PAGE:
From a sector rife with disjointed local practices to a coherent nationwide framework: in just a decade a clear blueprint for UK higher education has emerged, Peter Williams reflects on challenges past and present.
Last year turned out to be one of several major ten-year anniversaries. In 1997, the Blair premiership began, Lord Dearing published his report on higher education, Harry Potter and the rather different educational world of Hogwarts were introduced, and the UK last won the Eurovision Song Contest (Katrina and the Waves - remember?).
On this heady scene, the Quality Assurance Agency appeared. The unlikely child of the strife and hostility of the "quality wars" of the 1990s, the QAA was intended to provide a unified, rational focus for the external quality assurance of UK higher education. No sooner was it born than it was heaped with blessings. Dearing's gift was a ready-made set of tasks: not only a proposal for a less burdensome approach to the review of institutional quality and standards, but also the blueprint for a simple, understandable structure for UK higher education.
How have we done? The creation between 1997 and 2001 of the structure now known as the "academic infrastructure" was a major achievement. It may now seem inconceivable that, before its creation, our much vaunted national higher education system was in reality no more than a loosely connected series of local practices - local to the extent of being departmentally or even personally determined - that were largely incomprehensible to all but practitioners themselves. What did a bachelors degree mean? With "honours"? What was a masters degree? Were degree courses in physics the same or similar in all universities? Did it matter? What would I know and be able to do if I were to take this course? What was it for? This set of mysteries shared a common lexicon but had few common definitions and offered few answers. It may arguably have been an appropriate arrangement when the preservation of the academic species was a principal purpose of higher education, but scarcely sustainable in a world where "inclusion", "widening participation" and "employability" had become the piper's tunes.
Into this world Dearing injected the clarity and simplicity of vision of the academic infrastructure. It proposed a qualifications framework, explaining the nature of all levels of academic qualifications and their relationships to one another; (benchmark) descriptions of the shared features of honours degrees, subject by subject; a codification of recognised good practice in the organisation of effective teaching and learning; and a common way of explaining to students and others the nature of individual study programmes, their intended purposes and outcomes, approaches to teaching and learning, and assessment methods ("programme specifications").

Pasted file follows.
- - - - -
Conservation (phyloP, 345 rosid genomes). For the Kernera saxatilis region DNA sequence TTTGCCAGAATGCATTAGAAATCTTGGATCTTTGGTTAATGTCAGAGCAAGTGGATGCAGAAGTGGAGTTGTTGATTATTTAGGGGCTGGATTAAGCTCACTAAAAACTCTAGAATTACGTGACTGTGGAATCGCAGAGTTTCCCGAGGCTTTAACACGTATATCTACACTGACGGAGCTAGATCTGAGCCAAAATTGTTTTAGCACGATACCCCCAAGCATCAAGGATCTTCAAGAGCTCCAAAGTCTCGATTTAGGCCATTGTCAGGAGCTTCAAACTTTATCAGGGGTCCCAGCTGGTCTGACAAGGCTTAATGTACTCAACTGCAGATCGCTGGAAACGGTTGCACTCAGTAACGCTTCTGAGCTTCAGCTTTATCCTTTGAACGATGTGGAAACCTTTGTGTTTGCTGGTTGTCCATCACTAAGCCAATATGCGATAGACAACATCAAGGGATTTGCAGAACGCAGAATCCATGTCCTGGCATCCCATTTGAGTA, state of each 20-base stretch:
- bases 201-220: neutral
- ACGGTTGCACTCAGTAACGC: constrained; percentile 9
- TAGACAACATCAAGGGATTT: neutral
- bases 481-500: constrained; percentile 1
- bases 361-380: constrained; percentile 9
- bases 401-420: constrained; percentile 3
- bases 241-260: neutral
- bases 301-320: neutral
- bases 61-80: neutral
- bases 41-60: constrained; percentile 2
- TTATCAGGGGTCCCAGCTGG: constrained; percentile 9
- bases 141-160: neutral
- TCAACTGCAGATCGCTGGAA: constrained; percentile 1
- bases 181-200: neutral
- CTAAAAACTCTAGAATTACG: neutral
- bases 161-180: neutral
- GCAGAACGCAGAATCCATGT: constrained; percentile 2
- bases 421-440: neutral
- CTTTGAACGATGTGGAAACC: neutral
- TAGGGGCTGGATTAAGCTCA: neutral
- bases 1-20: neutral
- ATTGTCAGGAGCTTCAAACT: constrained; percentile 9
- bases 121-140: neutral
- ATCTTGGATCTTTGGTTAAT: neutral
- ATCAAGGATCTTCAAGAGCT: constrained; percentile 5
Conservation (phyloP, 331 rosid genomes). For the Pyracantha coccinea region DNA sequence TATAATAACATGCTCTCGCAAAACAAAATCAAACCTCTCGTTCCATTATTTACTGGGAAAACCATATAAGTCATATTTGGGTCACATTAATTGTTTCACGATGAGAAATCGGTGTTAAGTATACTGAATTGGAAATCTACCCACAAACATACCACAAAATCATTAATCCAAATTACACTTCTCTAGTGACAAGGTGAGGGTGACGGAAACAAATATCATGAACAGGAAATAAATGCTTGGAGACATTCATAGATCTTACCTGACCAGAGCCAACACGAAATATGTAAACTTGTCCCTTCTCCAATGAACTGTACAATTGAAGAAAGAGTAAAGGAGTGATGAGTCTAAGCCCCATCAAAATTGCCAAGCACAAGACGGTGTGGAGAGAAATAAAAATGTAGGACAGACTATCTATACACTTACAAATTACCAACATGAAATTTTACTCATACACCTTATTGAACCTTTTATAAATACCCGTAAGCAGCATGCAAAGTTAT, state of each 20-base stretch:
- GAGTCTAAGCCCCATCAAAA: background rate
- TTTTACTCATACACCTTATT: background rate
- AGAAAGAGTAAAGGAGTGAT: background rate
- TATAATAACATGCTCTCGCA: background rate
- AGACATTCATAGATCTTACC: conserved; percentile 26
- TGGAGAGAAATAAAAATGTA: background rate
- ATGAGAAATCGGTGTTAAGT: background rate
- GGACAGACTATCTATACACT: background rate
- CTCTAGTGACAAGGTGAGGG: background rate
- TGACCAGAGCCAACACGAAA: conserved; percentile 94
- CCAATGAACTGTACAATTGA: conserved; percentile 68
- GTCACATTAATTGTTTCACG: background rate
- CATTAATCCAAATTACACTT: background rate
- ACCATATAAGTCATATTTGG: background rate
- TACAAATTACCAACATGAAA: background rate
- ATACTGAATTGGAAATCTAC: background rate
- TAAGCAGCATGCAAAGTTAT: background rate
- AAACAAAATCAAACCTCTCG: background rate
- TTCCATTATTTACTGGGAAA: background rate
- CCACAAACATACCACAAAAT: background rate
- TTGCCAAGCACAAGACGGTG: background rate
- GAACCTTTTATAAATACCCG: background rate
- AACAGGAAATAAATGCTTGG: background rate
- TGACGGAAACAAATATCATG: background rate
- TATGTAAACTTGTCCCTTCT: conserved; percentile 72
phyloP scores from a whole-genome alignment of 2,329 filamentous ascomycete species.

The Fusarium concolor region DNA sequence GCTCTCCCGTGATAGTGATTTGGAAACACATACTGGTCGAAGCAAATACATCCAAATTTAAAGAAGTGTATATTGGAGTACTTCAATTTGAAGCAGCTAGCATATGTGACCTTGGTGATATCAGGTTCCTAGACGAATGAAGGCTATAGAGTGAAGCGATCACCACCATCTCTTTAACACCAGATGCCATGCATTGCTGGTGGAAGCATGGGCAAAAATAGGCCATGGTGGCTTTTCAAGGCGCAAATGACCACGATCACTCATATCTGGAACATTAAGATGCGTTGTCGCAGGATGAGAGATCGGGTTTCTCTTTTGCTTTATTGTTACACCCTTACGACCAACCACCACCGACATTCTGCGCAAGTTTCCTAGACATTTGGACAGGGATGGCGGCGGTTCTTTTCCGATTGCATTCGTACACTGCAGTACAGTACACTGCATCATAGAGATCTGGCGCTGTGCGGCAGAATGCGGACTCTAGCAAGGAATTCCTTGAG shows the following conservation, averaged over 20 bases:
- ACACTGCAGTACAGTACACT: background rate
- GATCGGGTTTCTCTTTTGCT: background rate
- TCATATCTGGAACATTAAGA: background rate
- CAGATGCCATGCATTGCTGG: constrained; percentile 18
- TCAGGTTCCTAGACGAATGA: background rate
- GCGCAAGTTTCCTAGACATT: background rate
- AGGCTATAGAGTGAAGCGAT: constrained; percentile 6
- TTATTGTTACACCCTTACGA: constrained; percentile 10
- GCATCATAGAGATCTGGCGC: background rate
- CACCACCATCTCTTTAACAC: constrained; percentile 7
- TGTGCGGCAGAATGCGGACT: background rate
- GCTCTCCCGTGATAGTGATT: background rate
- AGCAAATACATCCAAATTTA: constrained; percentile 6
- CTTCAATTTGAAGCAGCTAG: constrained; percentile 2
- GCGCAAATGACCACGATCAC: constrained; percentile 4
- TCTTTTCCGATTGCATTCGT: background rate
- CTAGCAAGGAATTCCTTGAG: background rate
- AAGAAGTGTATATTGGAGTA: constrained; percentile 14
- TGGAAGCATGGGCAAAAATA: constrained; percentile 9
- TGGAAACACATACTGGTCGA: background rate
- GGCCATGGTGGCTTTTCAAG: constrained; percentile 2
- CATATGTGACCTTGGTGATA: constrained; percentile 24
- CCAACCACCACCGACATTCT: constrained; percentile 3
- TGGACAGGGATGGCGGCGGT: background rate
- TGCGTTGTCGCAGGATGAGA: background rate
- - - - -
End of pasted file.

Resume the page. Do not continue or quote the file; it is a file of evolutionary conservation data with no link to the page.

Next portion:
When first proposed, these four elements were seen by some to be the work of the devil. They were said to represent an attempt to create national curricula for higher education, amounting to the external control of universities, and to be another manifestation of the death of western civilisation as the academic community knew and preferred it. In fact, the QAA was at great pains to ensure that the development of the academic infrastructure was placed entirely in the hands of the academic community. The whole of the project was undertaken by groups of people nominated by and recruited from across the spectrum of universities and other higher education institutions.
The QAA's role was to help those people in their work, and in this it succeeded. The subsequent definition of the academic infrastructure as "reference points" rather than "requirements" further clarified the objective of the project: to protect institutional and national autonomy while creating a coherent UK-wide higher education system.